Around this time of year, if you are meeting or chatting with colleagues from Central Europe or Scandinavia and the topic of “dinner for one” comes up, they are probably not talking about dining alone. If they say “the same procedure as last year?” and laugh or reply “the same procedure as every year, James,” they are not talking about how they close the books at year’s end or perform surgery either.
Instead, they are talking about a New Year’s Eve tradition that has permeated most of Central Europe and Scandinavia, namely watching Dinner for One, an 18-minute black-and-white comedy sketch also known as Der 90. Geburtstag (The 90th Birthday).
Dinner for One is the story of the 90th birthday dinner of Miss Sophie, an upper-class English woman who hosts such an event every year for her close friends, Mr. Pommeroy, Mr. Winterbottom, Sir Toby, and Admiral von Schneider. Miss Sophie, as moderator Heinz Piper points out before the skit starts, has outlived all of her friends, however, so her butler James stands in for each guest. This ensues with hilarious results.
Throughout the skit, James enquires of Miss Sophie, “the same procedure as last year?” to which Miss Sophie consistently and emphatically replies, “the same procedure as every year, James.”
More than half of the entire German population will watch the program before proceeding to other festivities to ring in the New Year. Interestingly enough, the entire skit is broadcast in its original English language version although the dialog is fairly simple and easy to comprehend. Many fans have memorized lines from the skit and, especially around the end of the year, will respond with Miss Sophie’s answer to anyone saying “the same procedure as last year?”.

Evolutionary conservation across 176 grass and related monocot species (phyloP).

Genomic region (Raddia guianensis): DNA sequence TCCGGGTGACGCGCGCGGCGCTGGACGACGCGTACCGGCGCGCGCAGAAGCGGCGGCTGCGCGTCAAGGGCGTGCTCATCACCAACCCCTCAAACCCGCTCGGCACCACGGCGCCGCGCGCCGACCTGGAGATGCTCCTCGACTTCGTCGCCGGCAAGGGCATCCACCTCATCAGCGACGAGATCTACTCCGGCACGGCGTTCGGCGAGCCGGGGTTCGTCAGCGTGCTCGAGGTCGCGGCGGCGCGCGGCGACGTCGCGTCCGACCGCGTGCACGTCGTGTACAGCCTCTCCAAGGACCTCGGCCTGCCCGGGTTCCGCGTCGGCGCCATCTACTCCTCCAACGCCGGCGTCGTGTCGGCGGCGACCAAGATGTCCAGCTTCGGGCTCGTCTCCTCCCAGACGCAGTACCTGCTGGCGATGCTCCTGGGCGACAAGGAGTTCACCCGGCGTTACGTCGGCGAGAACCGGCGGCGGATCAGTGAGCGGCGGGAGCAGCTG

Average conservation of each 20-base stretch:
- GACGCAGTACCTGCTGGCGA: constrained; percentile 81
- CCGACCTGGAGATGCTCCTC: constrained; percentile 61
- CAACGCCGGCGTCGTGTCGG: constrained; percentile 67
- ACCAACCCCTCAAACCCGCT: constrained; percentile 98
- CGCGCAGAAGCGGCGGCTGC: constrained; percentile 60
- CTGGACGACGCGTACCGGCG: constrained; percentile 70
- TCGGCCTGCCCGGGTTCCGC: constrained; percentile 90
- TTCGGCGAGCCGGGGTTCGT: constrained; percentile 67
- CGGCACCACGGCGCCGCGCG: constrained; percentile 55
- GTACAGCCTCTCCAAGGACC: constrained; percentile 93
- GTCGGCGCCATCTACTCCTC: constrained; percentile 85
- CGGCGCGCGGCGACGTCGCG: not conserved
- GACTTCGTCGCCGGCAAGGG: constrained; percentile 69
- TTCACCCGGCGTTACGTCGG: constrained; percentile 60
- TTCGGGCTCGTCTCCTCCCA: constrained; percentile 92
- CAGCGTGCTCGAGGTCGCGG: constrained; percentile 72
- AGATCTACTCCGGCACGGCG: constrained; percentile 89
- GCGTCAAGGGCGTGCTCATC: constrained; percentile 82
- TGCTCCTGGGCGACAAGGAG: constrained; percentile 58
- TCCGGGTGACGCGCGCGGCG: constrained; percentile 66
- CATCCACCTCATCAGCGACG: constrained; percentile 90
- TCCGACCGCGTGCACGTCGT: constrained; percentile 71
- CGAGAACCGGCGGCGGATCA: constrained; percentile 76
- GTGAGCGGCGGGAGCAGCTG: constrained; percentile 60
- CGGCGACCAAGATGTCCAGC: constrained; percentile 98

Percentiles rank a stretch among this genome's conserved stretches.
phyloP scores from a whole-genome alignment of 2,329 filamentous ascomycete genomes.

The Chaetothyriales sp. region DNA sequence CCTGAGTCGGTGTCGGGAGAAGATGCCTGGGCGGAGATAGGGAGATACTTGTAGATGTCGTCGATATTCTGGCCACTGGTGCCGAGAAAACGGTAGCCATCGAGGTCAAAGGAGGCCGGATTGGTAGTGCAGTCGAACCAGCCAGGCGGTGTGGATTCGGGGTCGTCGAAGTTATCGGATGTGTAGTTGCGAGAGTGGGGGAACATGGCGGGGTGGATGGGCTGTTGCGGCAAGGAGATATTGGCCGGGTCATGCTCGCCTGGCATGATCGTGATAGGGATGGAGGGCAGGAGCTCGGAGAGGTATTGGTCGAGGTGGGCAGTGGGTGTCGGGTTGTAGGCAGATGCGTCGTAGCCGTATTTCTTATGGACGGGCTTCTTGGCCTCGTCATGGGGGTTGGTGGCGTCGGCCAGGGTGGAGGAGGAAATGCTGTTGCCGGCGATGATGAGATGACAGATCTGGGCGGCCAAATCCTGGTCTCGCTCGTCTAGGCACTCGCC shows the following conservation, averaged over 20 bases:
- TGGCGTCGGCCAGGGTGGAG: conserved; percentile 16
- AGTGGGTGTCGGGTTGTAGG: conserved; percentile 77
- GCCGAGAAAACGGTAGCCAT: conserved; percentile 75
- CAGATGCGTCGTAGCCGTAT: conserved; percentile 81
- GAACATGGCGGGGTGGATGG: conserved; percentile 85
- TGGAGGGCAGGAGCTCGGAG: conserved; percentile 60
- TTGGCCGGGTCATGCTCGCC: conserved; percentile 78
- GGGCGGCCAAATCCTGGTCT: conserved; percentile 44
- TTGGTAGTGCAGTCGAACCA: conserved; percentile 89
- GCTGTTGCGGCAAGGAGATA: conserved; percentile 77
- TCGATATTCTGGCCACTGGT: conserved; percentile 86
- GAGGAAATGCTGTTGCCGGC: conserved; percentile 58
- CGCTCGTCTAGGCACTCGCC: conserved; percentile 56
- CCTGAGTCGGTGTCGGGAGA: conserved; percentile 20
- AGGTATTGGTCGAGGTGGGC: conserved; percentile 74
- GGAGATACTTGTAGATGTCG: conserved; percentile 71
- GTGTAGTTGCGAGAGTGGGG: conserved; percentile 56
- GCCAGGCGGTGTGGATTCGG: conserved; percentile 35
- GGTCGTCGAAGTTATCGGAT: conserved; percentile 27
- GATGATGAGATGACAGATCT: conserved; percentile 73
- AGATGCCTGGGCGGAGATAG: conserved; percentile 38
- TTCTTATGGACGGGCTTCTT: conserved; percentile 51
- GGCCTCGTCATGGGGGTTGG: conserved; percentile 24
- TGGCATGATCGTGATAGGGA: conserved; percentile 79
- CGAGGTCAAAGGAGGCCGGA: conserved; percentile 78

Some fans not only watch the broadcast, but also prepare a meal that mimics Miss Sophie’s anniversary dinner, including Mulligatawny soup, North Sea haddock, chicken, and fruit for dessert.
Dinner for One is performed by British comedians Freddie Frinton and May Warden. It was first aired in 1963 and recorded in a single take in 1963 by the Norddeutscher Rundfunk (NDR), but it didn’t find its way onto Silvester or New Year’s Eve television schedules until 1972, and it’s been a fixture there ever since. It’s also watched in Austria, Denmark, Finland, Sweden, and Switzerland and is a staple in Australia and South Africa.
Dinner for One was written by British author Lauri Wylie in the 1920s and was performed on stage in Britain by Frinton and Warden as early as 1945. Frinton acquired the rights to the play in the 1950s. The recording took place in the Theater am Besenbinderhof in Hamburg and was directed by Heinz Dunkhase. It remains virtually unknown in the English-speaking world. When a 2004 article in Der Spiegel looked into the mystery of Dinner for One’s cult status, it found that not only had the BBC never aired it, but the BBC spokesman had never even heard of it.
From all of us at Frequent Business Traveler, Bonne Annee, Boldog Új Évet Kivánok, Gott nytt år, С Новым годом, Felice anno nuovo, Prosit Neujahr, and Happy New Year.
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